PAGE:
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# Solution Manual For Corporate Finance 7th Canadian Edition By Ross – Westerfield

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• ISBN-10 ‏ : ‎ 0071339574
• ISBN-13 ‏ : ‎ 978-0071339575

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## Solution Manual For Corporate Finance 7th Canadian Edition By Ross – Westerfield

Chapter 6: How to Value Bonds and Stocks

6.1 The price of a pure discount (zero coupon) bond is the present value of the par.

a. PV = \$1,000/(1+0.05)15 = \$481.02

b. PV = \$1,000/(1+0.10)15 = \$239.39

c. PV = \$1,000/(1+0.15)15 = \$122.89

6.2 The price of any bond is the PV of the interest payment, plus the PV of the par value. Notice this problem assumes a semiannual coupon. The price of the bond at each YTM will be:

a. P = \$35({1 – [1/(1 + 0.035)30] } / 0.035) + \$1,000[1 / (1 + 0.035)30]
P = \$1,000.00
When the YTM and the coupon rate are equal, the bond will sell at par.

b. P = \$35({1 – [1/(1 + 0.045)30] } / 0.045) + \$1,000[1 / (1 + 0.045)30]
P = \$837.11
When the YTM is greater than the coupon rate, the bond will sell at a discount.

c. P = \$35({1 – [1/(1 + 0.025)30] } / 0.025) + \$1,000[1 / (1 + 0.025)30]
P = \$1,209.30
When the YTM is less than the coupon rate, the bond will sell at a premium.

We would like to introduce shorthand notation here. Rather than write (or type, as the case may be) the entire equation for the PV of an annuity , it is common to abbreviate the equations as:

= ({1 – [1/(1 + r) t] }/r )

which stands for Present Value Interest Factor of an Annuity

This abbreviation is short hand notation for the equations in which the interest rate and the number of periods are substituted into the equation and solved. We will use this shorthand notation in the remainder of the solutions key.

6.3 Here we are finding the YTM of a semiannual coupon bond. The bond price equation is:

PV = \$1,050 = \$39 + \$1,000/(1+r)20

Since we cannot solve the equation directly for r, using a spreadsheet, a financial calculator, or trial and error, we find:

r = 3.547%

Since the coupon payments are semiannual, this is the semiannual interest rate. The YTM is the APR of the bond, so:

YTM = 2 3.547% = 7.09%

6.4 Here we need to find the coupon rate of the bond. All we need to do is to set up the bond pricing equation and solve for the coupon payment as follows:

P = \$1,060 = C + \$1,000/(1+0.038)23

Solving for the coupon payment, we get:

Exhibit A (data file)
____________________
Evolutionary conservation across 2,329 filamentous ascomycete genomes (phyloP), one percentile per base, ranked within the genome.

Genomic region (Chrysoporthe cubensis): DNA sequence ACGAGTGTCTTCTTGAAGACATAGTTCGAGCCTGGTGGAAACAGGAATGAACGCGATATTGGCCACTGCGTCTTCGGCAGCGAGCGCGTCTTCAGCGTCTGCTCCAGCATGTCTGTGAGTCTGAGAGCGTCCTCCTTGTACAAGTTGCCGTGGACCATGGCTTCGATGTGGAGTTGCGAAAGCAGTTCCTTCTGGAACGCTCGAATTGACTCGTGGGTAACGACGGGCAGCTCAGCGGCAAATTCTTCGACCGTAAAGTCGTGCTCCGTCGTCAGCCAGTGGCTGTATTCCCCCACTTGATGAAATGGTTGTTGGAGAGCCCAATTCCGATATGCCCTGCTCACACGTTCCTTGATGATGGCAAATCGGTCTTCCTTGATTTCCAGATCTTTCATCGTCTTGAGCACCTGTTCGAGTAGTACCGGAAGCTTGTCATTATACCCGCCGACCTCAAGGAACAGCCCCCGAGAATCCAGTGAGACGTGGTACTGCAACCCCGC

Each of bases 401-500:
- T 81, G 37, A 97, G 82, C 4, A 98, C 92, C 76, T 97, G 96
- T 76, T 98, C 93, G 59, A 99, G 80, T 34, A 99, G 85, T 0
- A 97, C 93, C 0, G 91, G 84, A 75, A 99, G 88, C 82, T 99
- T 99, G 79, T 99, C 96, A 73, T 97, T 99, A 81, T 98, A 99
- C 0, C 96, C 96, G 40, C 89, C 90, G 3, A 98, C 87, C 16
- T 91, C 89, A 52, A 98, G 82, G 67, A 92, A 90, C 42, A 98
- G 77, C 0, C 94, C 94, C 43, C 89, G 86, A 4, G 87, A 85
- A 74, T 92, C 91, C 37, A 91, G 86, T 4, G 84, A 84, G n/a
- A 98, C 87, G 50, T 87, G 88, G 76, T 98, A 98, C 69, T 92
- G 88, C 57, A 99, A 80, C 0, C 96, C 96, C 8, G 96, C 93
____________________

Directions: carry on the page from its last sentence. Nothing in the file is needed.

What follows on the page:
C = \$41.96

Since this is the semiannual payment, the annual coupon payment is:

2 × \$41.96 = \$83.92

And the coupon rate is the annual coupon payment divided by par value, so:

Coupon rate = \$83.92 / \$1,000 = 0.0839, or 8.39%

6.5 The price of any bond is the PV of the interest payment, plus the PV of the par value. The fact that the bond is denominated in euros is irrelevant. Notice this problem assumes an annual coupon. The price of the bond will be:

PV = €84 + €1,000/(1 + 0.076)15
PV = €1,070.18

6.6 Here we are finding the YTM of an annual coupon bond. The fact that the bond is denominated in yen is irrelevant. The bond price equation is:

P = ¥92,000 = ¥2,800 + ¥100,000/(1+r) 21

Since we cannot solve the equation directly for r, using a spreadsheet, a financial calculator, or trial and error, we find:

r = 3.34%

Since the coupon payments are annual, this is the yield to maturity.

6.7 Here we are finding the present value of the bonds for various maturity lengths. The bond price equation is:

P = C + \$1,000/(1+r)t

Miller Corporation bond:

P1 = \$40 + \$1,000/(1+0.03)24 = \$1,169.36
P3 = \$40 + \$1,000/(1+0.03)20 = \$1,148.77
P8 = \$40 + \$1,000/(1+0.03)10 = \$1,085.30
P12 = \$40 + \$1,000/(1+0.03)2 = \$1,019.13
P13 = \$1,000

Modigliani Company bond:

P1 = \$30 + \$1,000/(1+0.04)24 = \$847.53
P3 = \$30 + \$1,000/(1+0.04)20 = \$864.10
P8 = \$30 + \$1,000/(1+0.04)10 = \$918.89
P12 = \$30 + \$1,000/(1+0.04)2 = \$981.14
P13 = \$1,000

Bond Price Behavior as Maturity approaches
Bond Price
\$1,169.36

\$1,148.77 Miller Bond

\$1,0000 (Face Value)
Periods until Maturity

\$864.10 Modigliani Bond

\$847.53

All else held equal, the premium over par value for a premium bond declines as maturity approaches, and the discount from par value for a discount bond declines as maturity approaches. This is called “pull to par.” In both cases, the largest percentage price changes occur at the shortest maturity lengths.

Also, notice that the price of each bond when no time is left to maturity is the par value, even though the purchaser would receive the par value plus the coupon payment immediately. This is because we calculate the clean price of the bond.

6.8 Any bond that sells at par has a YTM equal to the coupon rate. Both bonds sell at par, so the initial YTM on both bonds is the coupon rate, 7 percent. If the YTM suddenly rises to 9 percent:

PLaurel = \$35 + \$1,000/(1+0.045)4 = \$964.12

PHardy =\$35 + \$1,000/(1+0.045)30 = \$837.11

The percentage change in price is calculated as:

Percentage change in price = (New price – Original price) / Original price

PLaurel% = (\$964.12 – \$1,000) / \$1,000 = – 0.0359, or –3.59%

PHardy% = (\$837.11 – \$1,000) / \$1,000 = – 0.1629, or –16.29%

If the YTM suddenly falls to 5 percent: